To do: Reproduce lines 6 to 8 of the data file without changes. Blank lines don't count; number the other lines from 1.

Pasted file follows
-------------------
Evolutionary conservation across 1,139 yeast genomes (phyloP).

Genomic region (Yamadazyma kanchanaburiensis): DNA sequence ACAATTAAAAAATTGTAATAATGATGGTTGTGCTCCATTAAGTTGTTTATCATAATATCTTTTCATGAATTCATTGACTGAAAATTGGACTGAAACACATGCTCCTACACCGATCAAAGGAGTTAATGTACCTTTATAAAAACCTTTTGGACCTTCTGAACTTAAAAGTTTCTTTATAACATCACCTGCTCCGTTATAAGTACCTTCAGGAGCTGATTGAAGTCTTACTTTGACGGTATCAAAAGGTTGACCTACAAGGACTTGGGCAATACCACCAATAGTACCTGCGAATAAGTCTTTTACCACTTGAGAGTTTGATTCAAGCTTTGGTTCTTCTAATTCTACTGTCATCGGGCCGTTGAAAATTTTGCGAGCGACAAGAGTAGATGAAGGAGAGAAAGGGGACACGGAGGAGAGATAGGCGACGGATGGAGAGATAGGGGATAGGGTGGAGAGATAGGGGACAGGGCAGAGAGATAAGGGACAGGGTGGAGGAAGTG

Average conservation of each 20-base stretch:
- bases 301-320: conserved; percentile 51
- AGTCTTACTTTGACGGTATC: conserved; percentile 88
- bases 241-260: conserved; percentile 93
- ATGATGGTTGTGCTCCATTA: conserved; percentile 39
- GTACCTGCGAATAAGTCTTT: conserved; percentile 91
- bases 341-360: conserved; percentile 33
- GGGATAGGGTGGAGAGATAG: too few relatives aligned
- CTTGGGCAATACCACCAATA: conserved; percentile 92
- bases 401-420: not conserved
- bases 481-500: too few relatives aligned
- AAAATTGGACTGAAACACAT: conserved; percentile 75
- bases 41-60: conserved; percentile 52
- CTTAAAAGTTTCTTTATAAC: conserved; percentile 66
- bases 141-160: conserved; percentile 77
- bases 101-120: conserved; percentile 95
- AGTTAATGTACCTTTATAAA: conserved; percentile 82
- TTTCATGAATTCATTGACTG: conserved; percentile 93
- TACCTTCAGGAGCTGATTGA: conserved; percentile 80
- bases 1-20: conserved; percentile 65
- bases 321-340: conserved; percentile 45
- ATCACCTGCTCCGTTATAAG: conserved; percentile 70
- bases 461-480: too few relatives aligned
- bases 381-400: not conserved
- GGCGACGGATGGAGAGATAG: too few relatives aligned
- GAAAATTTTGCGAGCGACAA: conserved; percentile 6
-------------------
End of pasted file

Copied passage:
- bases 241-260: conserved; percentile 93
- ATGATGGTTGTGCTCCATTA: conserved; percentile 39
- GTACCTGCGAATAAGTCTTT: conserved; percentile 91